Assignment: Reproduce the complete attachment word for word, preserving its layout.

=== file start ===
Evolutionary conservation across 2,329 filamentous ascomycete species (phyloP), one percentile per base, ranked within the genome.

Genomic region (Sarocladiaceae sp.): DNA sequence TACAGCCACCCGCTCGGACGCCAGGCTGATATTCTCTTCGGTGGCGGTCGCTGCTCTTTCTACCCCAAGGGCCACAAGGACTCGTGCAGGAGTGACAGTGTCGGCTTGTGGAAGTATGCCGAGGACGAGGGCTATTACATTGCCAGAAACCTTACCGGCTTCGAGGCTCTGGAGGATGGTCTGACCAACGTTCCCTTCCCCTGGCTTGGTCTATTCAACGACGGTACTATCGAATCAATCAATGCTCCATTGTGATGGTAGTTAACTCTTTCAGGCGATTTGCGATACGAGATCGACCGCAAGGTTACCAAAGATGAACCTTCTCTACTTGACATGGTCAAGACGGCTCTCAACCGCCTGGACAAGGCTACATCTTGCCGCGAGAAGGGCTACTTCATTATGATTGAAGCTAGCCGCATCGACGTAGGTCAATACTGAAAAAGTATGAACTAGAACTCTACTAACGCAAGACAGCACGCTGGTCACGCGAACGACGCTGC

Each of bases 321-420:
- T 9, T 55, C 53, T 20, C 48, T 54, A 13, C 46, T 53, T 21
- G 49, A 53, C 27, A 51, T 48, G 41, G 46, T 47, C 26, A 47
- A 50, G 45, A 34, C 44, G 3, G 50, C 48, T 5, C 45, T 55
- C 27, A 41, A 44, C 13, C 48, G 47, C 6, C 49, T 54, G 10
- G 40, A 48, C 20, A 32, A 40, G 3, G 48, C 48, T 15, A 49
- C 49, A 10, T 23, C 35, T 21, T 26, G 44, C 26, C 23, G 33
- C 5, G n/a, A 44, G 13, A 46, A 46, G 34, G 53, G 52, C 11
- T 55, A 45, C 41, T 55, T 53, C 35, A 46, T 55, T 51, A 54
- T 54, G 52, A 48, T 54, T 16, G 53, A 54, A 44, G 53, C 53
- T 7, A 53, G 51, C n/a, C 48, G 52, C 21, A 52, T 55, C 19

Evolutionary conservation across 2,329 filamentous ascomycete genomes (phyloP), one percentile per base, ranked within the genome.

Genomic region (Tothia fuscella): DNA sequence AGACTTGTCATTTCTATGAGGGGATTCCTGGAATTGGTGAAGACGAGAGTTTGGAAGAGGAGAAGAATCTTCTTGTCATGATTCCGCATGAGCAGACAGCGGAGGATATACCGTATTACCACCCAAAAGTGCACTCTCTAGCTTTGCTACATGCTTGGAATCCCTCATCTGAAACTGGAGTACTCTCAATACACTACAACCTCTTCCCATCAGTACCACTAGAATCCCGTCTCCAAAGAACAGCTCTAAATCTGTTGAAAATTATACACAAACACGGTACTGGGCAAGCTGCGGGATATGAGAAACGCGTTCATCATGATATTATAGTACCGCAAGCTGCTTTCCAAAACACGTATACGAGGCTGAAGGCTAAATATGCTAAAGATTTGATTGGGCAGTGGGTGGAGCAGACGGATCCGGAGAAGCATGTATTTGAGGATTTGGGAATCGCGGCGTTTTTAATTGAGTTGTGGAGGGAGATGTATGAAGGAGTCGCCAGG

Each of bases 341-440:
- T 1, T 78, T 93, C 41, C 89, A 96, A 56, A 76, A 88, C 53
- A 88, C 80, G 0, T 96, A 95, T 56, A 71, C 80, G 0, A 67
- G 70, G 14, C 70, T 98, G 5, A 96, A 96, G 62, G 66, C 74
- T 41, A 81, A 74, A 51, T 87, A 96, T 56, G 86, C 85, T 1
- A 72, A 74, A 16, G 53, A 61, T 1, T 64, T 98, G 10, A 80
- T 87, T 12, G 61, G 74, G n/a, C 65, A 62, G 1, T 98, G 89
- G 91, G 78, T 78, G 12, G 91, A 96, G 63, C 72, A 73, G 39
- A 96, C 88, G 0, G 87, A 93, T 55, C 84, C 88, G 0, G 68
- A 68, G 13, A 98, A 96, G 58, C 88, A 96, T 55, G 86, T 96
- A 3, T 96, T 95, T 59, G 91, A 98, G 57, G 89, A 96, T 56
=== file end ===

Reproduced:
Evolutionary conservation across 2,329 filamentous ascomycete species (phyloP), one percentile per base, ranked within the genome.

Genomic region (Sarocladiaceae sp.): DNA sequence TACAGCCACCCGCTCGGACGCCAGGCTGATATTCTCTTCGGTGGCGGTCGCTGCTCTTTCTACCCCAAGGGCCACAAGGACTCGTGCAGGAGTGACAGTGTCGGCTTGTGGAAGTATGCCGAGGACGAGGGCTATTACATTGCCAGAAACCTTACCGGCTTCGAGGCTCTGGAGGATGGTCTGACCAACGTTCCCTTCCCCTGGCTTGGTCTATTCAACGACGGTACTATCGAATCAATCAATGCTCCATTGTGATGGTAGTTAACTCTTTCAGGCGATTTGCGATACGAGATCGACCGCAAGGTTACCAAAGATGAACCTTCTCTACTTGACATGGTCAAGACGGCTCTCAACCGCCTGGACAAGGCTACATCTTGCCGCGAGAAGGGCTACTTCATTATGATTGAAGCTAGCCGCATCGACGTAGGTCAATACTGAAAAAGTATGAACTAGAACTCTACTAACGCAAGACAGCACGCTGGTCACGCGAACGACGCTGC

Each of bases 321-420:
- T 9, T 55, C 53, T 20, C 48, T 54, A 13, C 46, T 53, T 21
- G 49, A 53, C 27, A 51, T 48, G 41, G 46, T 47, C 26, A 47
- A 50, G 45, A 34, C 44, G 3, G 50, C 48, T 5, C 45, T 55
- C 27, A 41, A 44, C 13, C 48, G 47, C 6, C 49, T 54, G 10
- G 40, A 48, C 20, A 32, A 40, G 3, G 48, C 48, T 15, A 49
- C 49, A 10, T 23, C 35, T 21, T 26, G 44, C 26, C 23, G 33
- C 5, G n/a, A 44, G 13, A 46, A 46, G 34, G 53, G 52, C 11
- T 55, A 45, C 41, T 55, T 53, C 35, A 46, T 55, T 51, A 54
- T 54, G 52, A 48, T 54, T 16, G 53, A 54, A 44, G 53, C 53
- T 7, A 53, G 51, C n/a, C 48, G 52, C 21, A 52, T 55, C 19

Evolutionary conservation across 2,329 filamentous ascomycete genomes (phyloP), one percentile per base, ranked within the genome.

Genomic region (Tothia fuscella): DNA sequence AGACTTGTCATTTCTATGAGGGGATTCCTGGAATTGGTGAAGACGAGAGTTTGGAAGAGGAGAAGAATCTTCTTGTCATGATTCCGCATGAGCAGACAGCGGAGGATATACCGTATTACCACCCAAAAGTGCACTCTCTAGCTTTGCTACATGCTTGGAATCCCTCATCTGAAACTGGAGTACTCTCAATACACTACAACCTCTTCCCATCAGTACCACTAGAATCCCGTCTCCAAAGAACAGCTCTAAATCTGTTGAAAATTATACACAAACACGGTACTGGGCAAGCTGCGGGATATGAGAAACGCGTTCATCATGATATTATAGTACCGCAAGCTGCTTTCCAAAACACGTATACGAGGCTGAAGGCTAAATATGCTAAAGATTTGATTGGGCAGTGGGTGGAGCAGACGGATCCGGAGAAGCATGTATTTGAGGATTTGGGAATCGCGGCGTTTTTAATTGAGTTGTGGAGGGAGATGTATGAAGGAGTCGCCAGG

Each of bases 341-440:
- T 1, T 78, T 93, C 41, C 89, A 96, A 56, A 76, A 88, C 53
- A 88, C 80, G 0, T 96, A 95, T 56, A 71, C 80, G 0, A 67
- G 70, G 14, C 70, T 98, G 5, A 96, A 96, G 62, G 66, C 74
- T 41, A 81, A 74, A 51, T 87, A 96, T 56, G 86, C 85, T 1
- A 72, A 74, A 16, G 53, A 61, T 1, T 64, T 98, G 10, A 80
- T 87, T 12, G 61, G 74, G n/a, C 65, A 62, G 1, T 98, G 89
- G 91, G 78, T 78, G 12, G 91, A 96, G 63, C 72, A 73, G 39
- A 96, C 88, G 0, G 87, A 93, T 55, C 84, C 88, G 0, G 68
- A 68, G 13, A 98, A 96, G 58, C 88, A 96, T 55, G 86, T 96
- A 3, T 96, T 95, T 59, G 91, A 98, G 57, G 89, A 96, T 56